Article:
US researchers create wearable MRI detector

10 May 2018 (Last Updated May 10th, 2018 11:40)

US researchers led by NYU School of Medicine have created a new glove-shaped MRI component that can be integrated into garment-like detectors to allow clear imaging of moving joints such as bones, tendons and ligaments.

US researchers create wearable MRI detector
The glove-shaped MRI on a patient’s hand. Credit: NYU Langone Hospitals.

US researchers led by NYU School of Medicine have created a new glove-shaped MRI component that can be integrated into garment-like detectors to allow clear imaging of moving joints such as bones, tendons and ligaments.

The team believes that the MRI glove prototype can also help in the diagnosis of repetitive strain injuries, including carpal tunnel syndrome.

In addition, its ability to image the movement of various tissue types could guide hand surgery by providing realistic images, allow for the generation of a versatile hand anatomy atlas and the designing of prosthetics.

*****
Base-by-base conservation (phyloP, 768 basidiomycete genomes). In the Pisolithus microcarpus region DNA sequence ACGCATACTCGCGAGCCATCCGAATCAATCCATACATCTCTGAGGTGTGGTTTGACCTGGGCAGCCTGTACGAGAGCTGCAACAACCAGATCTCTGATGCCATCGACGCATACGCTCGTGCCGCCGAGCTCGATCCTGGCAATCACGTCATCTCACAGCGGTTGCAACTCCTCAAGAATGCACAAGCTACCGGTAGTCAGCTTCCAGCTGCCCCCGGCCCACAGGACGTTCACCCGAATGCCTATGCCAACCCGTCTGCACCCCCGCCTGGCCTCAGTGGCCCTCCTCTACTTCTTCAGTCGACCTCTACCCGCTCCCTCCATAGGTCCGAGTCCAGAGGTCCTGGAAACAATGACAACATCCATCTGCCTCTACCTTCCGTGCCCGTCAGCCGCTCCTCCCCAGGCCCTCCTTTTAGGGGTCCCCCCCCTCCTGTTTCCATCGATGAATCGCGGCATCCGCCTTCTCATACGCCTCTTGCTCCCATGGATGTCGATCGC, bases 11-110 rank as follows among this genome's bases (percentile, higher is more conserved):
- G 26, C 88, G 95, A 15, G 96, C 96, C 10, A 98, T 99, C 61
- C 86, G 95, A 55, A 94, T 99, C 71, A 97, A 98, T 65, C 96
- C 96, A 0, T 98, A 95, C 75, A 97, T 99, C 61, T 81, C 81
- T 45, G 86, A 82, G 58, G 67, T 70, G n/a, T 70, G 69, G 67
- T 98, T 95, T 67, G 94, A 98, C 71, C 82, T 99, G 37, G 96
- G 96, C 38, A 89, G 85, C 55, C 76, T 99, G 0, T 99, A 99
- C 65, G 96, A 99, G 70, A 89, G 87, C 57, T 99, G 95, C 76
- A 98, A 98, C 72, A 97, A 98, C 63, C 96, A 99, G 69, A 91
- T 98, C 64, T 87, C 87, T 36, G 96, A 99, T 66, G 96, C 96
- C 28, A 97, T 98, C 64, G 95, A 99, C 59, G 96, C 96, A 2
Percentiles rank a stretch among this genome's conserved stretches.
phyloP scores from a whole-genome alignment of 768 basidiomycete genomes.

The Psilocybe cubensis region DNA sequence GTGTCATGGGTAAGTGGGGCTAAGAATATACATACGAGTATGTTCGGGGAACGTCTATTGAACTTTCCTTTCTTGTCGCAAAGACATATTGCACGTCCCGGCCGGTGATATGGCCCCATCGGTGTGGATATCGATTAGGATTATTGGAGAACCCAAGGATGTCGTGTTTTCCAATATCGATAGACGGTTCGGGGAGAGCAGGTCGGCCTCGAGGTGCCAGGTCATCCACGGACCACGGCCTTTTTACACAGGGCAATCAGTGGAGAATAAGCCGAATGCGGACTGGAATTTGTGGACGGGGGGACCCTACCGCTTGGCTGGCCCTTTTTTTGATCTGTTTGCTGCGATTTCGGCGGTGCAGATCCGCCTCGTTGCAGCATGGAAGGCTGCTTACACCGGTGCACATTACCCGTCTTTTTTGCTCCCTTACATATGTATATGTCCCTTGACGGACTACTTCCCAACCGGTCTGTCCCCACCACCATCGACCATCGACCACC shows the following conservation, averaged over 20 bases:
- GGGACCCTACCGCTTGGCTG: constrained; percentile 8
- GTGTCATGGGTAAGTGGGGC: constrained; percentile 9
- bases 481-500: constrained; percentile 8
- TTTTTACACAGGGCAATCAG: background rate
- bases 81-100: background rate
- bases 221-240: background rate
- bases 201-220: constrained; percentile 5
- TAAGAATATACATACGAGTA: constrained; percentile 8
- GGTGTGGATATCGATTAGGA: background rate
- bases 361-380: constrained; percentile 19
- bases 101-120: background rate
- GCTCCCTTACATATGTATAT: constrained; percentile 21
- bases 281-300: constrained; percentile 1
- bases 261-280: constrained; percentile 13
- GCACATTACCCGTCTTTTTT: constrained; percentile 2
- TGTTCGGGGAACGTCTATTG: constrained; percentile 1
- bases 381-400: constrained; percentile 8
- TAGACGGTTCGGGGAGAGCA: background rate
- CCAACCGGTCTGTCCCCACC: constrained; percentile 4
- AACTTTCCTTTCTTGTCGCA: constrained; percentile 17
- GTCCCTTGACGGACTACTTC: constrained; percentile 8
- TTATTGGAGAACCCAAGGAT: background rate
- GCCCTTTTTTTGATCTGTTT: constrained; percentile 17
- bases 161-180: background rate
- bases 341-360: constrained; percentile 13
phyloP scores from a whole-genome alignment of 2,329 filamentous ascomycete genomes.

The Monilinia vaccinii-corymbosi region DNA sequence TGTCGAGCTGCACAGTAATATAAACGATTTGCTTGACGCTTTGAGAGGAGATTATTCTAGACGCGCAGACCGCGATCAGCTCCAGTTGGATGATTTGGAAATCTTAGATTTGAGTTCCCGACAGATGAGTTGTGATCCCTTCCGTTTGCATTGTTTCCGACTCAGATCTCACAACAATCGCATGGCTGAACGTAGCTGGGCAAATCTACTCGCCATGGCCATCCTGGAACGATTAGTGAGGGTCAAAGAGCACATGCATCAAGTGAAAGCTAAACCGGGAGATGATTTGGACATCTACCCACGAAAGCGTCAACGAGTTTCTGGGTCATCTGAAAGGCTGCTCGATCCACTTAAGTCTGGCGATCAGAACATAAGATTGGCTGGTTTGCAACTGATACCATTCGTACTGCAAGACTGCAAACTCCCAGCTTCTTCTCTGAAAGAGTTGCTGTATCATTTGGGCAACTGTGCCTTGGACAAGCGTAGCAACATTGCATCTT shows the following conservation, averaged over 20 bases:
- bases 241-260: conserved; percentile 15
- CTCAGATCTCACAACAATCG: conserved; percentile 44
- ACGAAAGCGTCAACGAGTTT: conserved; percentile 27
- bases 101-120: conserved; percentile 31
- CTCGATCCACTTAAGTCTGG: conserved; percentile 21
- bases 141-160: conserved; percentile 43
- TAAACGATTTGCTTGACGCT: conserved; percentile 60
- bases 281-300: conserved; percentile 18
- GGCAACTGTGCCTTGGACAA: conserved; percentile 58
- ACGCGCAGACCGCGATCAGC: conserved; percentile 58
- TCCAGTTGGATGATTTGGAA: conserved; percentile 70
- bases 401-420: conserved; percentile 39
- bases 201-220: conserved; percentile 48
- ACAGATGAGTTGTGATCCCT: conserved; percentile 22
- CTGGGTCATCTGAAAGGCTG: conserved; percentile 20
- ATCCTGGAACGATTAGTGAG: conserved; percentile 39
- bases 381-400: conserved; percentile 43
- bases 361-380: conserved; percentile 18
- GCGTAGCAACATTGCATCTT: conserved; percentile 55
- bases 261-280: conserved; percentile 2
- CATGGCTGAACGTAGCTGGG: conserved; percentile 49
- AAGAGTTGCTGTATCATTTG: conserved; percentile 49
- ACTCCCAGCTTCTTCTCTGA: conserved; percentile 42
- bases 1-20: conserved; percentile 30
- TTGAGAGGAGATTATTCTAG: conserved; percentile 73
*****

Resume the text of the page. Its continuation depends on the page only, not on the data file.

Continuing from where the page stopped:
“The team believes that the MRI glove prototype could help in the diagnosis of repetitive strain injuries, including carpal tunnel syndrome.”

NYU Langone Health Center for Advanced Imaging Innovation and Research scientist Bei Zhang said: “Our results represent the first demonstration of an MRI technology that is both flexible and sensitive enough to capture the complexity of soft-tissue mechanics in the hand.”

The captured radio waves in existing MRI scanners generate currents inside receiver coils, which create their own magnetic fields and prevent surrounding coils from capturing clean signals.

For the new component, the researchers used a high impedance structure that can block such current, which means that the receiver coils do not create magnetic fields that affect nearby receivers.

In their study, the team observed that their new coils stitched into a cotton glove could generate ‘exquisite’ images of tissues even during free movement.

Center for Advanced Imaging Innovation and Research assistant professor Martijn Cloos said: “We wanted to try our new elements in an application that could never be done with traditional coils, and settled on an attempt to capture images with a glove.

“We hope that this result ushers in a new era of MRI design, perhaps including flexible sleeve arrays around injured knees, or comfy beanies to study the developing brains of newborns.”